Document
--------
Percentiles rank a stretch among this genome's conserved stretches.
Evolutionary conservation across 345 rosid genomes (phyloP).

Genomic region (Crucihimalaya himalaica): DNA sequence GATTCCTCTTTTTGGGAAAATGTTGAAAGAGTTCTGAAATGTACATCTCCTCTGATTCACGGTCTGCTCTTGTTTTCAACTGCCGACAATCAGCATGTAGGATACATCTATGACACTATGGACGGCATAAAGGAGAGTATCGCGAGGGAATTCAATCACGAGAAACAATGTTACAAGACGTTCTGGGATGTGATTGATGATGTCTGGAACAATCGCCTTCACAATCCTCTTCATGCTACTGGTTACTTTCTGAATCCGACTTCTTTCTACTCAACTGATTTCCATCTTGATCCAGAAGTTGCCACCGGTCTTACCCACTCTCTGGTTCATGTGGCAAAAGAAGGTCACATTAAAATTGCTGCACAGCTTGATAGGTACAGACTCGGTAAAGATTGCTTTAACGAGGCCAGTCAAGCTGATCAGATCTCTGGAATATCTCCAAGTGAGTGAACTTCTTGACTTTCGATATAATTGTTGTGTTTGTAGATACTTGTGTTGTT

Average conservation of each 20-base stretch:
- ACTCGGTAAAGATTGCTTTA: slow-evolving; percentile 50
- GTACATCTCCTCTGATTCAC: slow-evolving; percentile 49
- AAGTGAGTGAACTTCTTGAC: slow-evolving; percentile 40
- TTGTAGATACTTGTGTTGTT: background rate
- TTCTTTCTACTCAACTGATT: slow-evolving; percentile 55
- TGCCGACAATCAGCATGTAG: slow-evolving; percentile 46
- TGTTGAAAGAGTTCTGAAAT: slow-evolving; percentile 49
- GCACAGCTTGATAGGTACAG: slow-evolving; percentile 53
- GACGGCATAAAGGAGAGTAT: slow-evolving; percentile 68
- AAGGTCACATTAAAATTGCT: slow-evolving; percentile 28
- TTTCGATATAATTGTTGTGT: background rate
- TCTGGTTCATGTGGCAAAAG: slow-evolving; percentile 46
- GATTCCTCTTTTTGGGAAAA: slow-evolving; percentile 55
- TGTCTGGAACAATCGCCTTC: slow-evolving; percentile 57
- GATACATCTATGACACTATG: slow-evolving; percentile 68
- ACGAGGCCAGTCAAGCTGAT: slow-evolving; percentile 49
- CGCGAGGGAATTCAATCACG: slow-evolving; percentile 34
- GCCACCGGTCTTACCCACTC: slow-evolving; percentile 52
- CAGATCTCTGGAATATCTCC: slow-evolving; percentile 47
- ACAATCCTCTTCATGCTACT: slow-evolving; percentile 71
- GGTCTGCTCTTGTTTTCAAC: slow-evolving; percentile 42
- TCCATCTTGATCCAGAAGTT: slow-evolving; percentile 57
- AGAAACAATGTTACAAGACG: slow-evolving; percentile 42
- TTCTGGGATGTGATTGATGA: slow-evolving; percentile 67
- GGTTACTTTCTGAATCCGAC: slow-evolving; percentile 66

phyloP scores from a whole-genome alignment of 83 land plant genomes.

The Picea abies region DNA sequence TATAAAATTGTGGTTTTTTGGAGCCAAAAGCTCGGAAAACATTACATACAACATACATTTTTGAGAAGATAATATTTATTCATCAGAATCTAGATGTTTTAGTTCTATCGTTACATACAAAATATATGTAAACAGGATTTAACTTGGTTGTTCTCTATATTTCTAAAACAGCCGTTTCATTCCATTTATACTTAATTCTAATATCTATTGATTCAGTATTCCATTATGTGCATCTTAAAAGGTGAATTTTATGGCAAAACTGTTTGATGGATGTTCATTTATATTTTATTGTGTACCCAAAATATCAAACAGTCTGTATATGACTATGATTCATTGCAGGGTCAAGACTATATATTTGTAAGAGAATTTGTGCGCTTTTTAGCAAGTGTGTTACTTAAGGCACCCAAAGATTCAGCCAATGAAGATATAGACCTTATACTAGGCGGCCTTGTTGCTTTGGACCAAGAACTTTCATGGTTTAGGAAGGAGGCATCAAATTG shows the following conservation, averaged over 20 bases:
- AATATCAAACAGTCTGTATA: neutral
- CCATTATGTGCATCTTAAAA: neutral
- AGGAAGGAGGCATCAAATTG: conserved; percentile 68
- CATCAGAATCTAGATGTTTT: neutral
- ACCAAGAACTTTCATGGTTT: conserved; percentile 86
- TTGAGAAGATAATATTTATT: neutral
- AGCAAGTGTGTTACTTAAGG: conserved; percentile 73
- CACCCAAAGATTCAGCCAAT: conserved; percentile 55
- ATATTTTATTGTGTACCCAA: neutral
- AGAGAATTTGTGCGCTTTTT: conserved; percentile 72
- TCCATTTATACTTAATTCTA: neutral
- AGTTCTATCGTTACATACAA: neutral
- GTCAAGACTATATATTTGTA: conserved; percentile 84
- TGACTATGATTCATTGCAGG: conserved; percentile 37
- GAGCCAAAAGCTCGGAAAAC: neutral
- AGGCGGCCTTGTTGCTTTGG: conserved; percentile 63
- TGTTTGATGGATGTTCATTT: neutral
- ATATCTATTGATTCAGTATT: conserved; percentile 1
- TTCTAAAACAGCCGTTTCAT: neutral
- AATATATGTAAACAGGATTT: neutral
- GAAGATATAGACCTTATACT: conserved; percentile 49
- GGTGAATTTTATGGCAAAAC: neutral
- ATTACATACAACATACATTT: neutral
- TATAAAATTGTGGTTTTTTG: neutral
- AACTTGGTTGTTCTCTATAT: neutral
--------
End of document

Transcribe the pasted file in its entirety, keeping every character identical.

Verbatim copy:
Percentiles rank a stretch among this genome's conserved stretches.
Evolutionary conservation across 345 rosid genomes (phyloP).

Genomic region (Crucihimalaya himalaica): DNA sequence GATTCCTCTTTTTGGGAAAATGTTGAAAGAGTTCTGAAATGTACATCTCCTCTGATTCACGGTCTGCTCTTGTTTTCAACTGCCGACAATCAGCATGTAGGATACATCTATGACACTATGGACGGCATAAAGGAGAGTATCGCGAGGGAATTCAATCACGAGAAACAATGTTACAAGACGTTCTGGGATGTGATTGATGATGTCTGGAACAATCGCCTTCACAATCCTCTTCATGCTACTGGTTACTTTCTGAATCCGACTTCTTTCTACTCAACTGATTTCCATCTTGATCCAGAAGTTGCCACCGGTCTTACCCACTCTCTGGTTCATGTGGCAAAAGAAGGTCACATTAAAATTGCTGCACAGCTTGATAGGTACAGACTCGGTAAAGATTGCTTTAACGAGGCCAGTCAAGCTGATCAGATCTCTGGAATATCTCCAAGTGAGTGAACTTCTTGACTTTCGATATAATTGTTGTGTTTGTAGATACTTGTGTTGTT

Average conservation of each 20-base stretch:
- ACTCGGTAAAGATTGCTTTA: slow-evolving; percentile 50
- GTACATCTCCTCTGATTCAC: slow-evolving; percentile 49
- AAGTGAGTGAACTTCTTGAC: slow-evolving; percentile 40
- TTGTAGATACTTGTGTTGTT: background rate
- TTCTTTCTACTCAACTGATT: slow-evolving; percentile 55
- TGCCGACAATCAGCATGTAG: slow-evolving; percentile 46
- TGTTGAAAGAGTTCTGAAAT: slow-evolving; percentile 49
- GCACAGCTTGATAGGTACAG: slow-evolving; percentile 53
- GACGGCATAAAGGAGAGTAT: slow-evolving; percentile 68
- AAGGTCACATTAAAATTGCT: slow-evolving; percentile 28
- TTTCGATATAATTGTTGTGT: background rate
- TCTGGTTCATGTGGCAAAAG: slow-evolving; percentile 46
- GATTCCTCTTTTTGGGAAAA: slow-evolving; percentile 55
- TGTCTGGAACAATCGCCTTC: slow-evolving; percentile 57
- GATACATCTATGACACTATG: slow-evolving; percentile 68
- ACGAGGCCAGTCAAGCTGAT: slow-evolving; percentile 49
- CGCGAGGGAATTCAATCACG: slow-evolving; percentile 34
- GCCACCGGTCTTACCCACTC: slow-evolving; percentile 52
- CAGATCTCTGGAATATCTCC: slow-evolving; percentile 47
- ACAATCCTCTTCATGCTACT: slow-evolving; percentile 71
- GGTCTGCTCTTGTTTTCAAC: slow-evolving; percentile 42
- TCCATCTTGATCCAGAAGTT: slow-evolving; percentile 57
- AGAAACAATGTTACAAGACG: slow-evolving; percentile 42
- TTCTGGGATGTGATTGATGA: slow-evolving; percentile 67
- GGTTACTTTCTGAATCCGAC: slow-evolving; percentile 66

phyloP scores from a whole-genome alignment of 83 land plant genomes.

The Picea abies region DNA sequence TATAAAATTGTGGTTTTTTGGAGCCAAAAGCTCGGAAAACATTACATACAACATACATTTTTGAGAAGATAATATTTATTCATCAGAATCTAGATGTTTTAGTTCTATCGTTACATACAAAATATATGTAAACAGGATTTAACTTGGTTGTTCTCTATATTTCTAAAACAGCCGTTTCATTCCATTTATACTTAATTCTAATATCTATTGATTCAGTATTCCATTATGTGCATCTTAAAAGGTGAATTTTATGGCAAAACTGTTTGATGGATGTTCATTTATATTTTATTGTGTACCCAAAATATCAAACAGTCTGTATATGACTATGATTCATTGCAGGGTCAAGACTATATATTTGTAAGAGAATTTGTGCGCTTTTTAGCAAGTGTGTTACTTAAGGCACCCAAAGATTCAGCCAATGAAGATATAGACCTTATACTAGGCGGCCTTGTTGCTTTGGACCAAGAACTTTCATGGTTTAGGAAGGAGGCATCAAATTG shows the following conservation, averaged over 20 bases:
- AATATCAAACAGTCTGTATA: neutral
- CCATTATGTGCATCTTAAAA: neutral
- AGGAAGGAGGCATCAAATTG: conserved; percentile 68
- CATCAGAATCTAGATGTTTT: neutral
- ACCAAGAACTTTCATGGTTT: conserved; percentile 86
- TTGAGAAGATAATATTTATT: neutral
- AGCAAGTGTGTTACTTAAGG: conserved; percentile 73
- CACCCAAAGATTCAGCCAAT: conserved; percentile 55
- ATATTTTATTGTGTACCCAA: neutral
- AGAGAATTTGTGCGCTTTTT: conserved; percentile 72
- TCCATTTATACTTAATTCTA: neutral
- AGTTCTATCGTTACATACAA: neutral
- GTCAAGACTATATATTTGTA: conserved; percentile 84
- TGACTATGATTCATTGCAGG: conserved; percentile 37
- GAGCCAAAAGCTCGGAAAAC: neutral
- AGGCGGCCTTGTTGCTTTGG: conserved; percentile 63
- TGTTTGATGGATGTTCATTT: neutral
- ATATCTATTGATTCAGTATT: conserved; percentile 1
- TTCTAAAACAGCCGTTTCAT: neutral
- AATATATGTAAACAGGATTT: neutral
- GAAGATATAGACCTTATACT: conserved; percentile 49
- GGTGAATTTTATGGCAAAAC: neutral
- ATTACATACAACATACATTT: neutral
- TATAAAATTGTGGTTTTTTG: neutral
- AACTTGGTTGTTCTCTATAT: neutral